I would like to offer my experience using my company's zero-payment health insurance policy to show why greater transparency in medical billing from private clinics is necessary to prevent the ballooning of claims and overcharging.
My company's employee health insurance policy does not require me to co-pay, and provides full coverage for medical treatment.
I found that clinics did not give me any itemised billing as they said the practice was to send the bill directly to the insurance provider.
When I asked for a copy of the bill to make sure it was accurate, I was told I would have to request it from the insurance provider or my company.
My company said it receives only the total sum accrued by all employees who have sought medical treatment, and not itemised bills.
Eventually, I found the procedure to get my own medical bill so tedious that I did not end up checking if the clinic had billed me correctly.
Others would probably not check their bills too, as the insurance provider would settle the payment.
This may lead to unscrupulous doctors overcharging or charging for items and services not rendered.
This can jack up medical costs and, with higher bills, insurance companies may raise premiums.
This is not unprecedented.
The Ministry of Health found that some clinics had been abusing the Community Health Assist Scheme system to overcharge and over-service patients, and made it mandatory for clinics to provide itemised billing (Three clinics under probe over errant Chas claims; May 10, 2017).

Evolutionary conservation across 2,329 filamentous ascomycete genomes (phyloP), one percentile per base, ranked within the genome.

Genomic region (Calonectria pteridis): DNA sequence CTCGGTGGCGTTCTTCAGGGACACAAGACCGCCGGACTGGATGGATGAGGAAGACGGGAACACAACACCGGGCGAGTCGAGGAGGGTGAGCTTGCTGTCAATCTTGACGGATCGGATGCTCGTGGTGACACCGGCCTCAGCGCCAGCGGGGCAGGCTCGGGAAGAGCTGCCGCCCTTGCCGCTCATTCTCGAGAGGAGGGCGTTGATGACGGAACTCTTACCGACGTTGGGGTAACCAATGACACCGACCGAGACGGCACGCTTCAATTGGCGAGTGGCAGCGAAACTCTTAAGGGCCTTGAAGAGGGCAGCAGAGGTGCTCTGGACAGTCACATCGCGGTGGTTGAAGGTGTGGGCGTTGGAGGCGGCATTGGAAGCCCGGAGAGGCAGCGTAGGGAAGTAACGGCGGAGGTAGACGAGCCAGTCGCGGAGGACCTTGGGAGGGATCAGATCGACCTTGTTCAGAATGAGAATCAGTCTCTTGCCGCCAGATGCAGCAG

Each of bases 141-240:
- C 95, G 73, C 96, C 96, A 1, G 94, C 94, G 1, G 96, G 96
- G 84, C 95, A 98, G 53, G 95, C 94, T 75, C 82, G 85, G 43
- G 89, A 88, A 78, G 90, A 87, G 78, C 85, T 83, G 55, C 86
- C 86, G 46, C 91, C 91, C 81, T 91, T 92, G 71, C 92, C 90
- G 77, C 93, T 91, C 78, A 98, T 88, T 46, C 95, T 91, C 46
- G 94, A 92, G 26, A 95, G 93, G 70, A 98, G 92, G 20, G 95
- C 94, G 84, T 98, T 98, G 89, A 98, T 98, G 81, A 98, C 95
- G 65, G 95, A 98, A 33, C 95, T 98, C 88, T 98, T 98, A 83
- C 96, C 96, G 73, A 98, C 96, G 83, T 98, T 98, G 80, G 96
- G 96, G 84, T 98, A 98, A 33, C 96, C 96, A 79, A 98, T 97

When I asked the Singapore Medical Council and the Ministry of Health why itemised billinghas not been expanded to private medical schemes, both could not provide an answer.
Not satisfied with the opaque billing procedures of private clinics, I then opted for polyclinics. This has not gone well, as it usually takes about three hours before I can see a doctor.
During my last visit, I was told I would have to wait a year for a physiotherapy session at a public hospital for my back pain.
I wonder how much of this is due to more people flocking to public facilities for cheaper treatment because private medical services have become too expensive and beyond the reach of those without wide insurance cover. I can always return to private medical care, but I will still not know if I have been billed correctly.
Health Minister Gan Kim Yong believes zero payment "dilutes the personal responsibility to choose appropriate and necessary care".
Perhaps the problem is not just irresponsible patients but also that doctors are not being checked for overcharging. Mandating itemised and transparent billing for medical services should mitigate that.
Fawziah Selamat (Ms)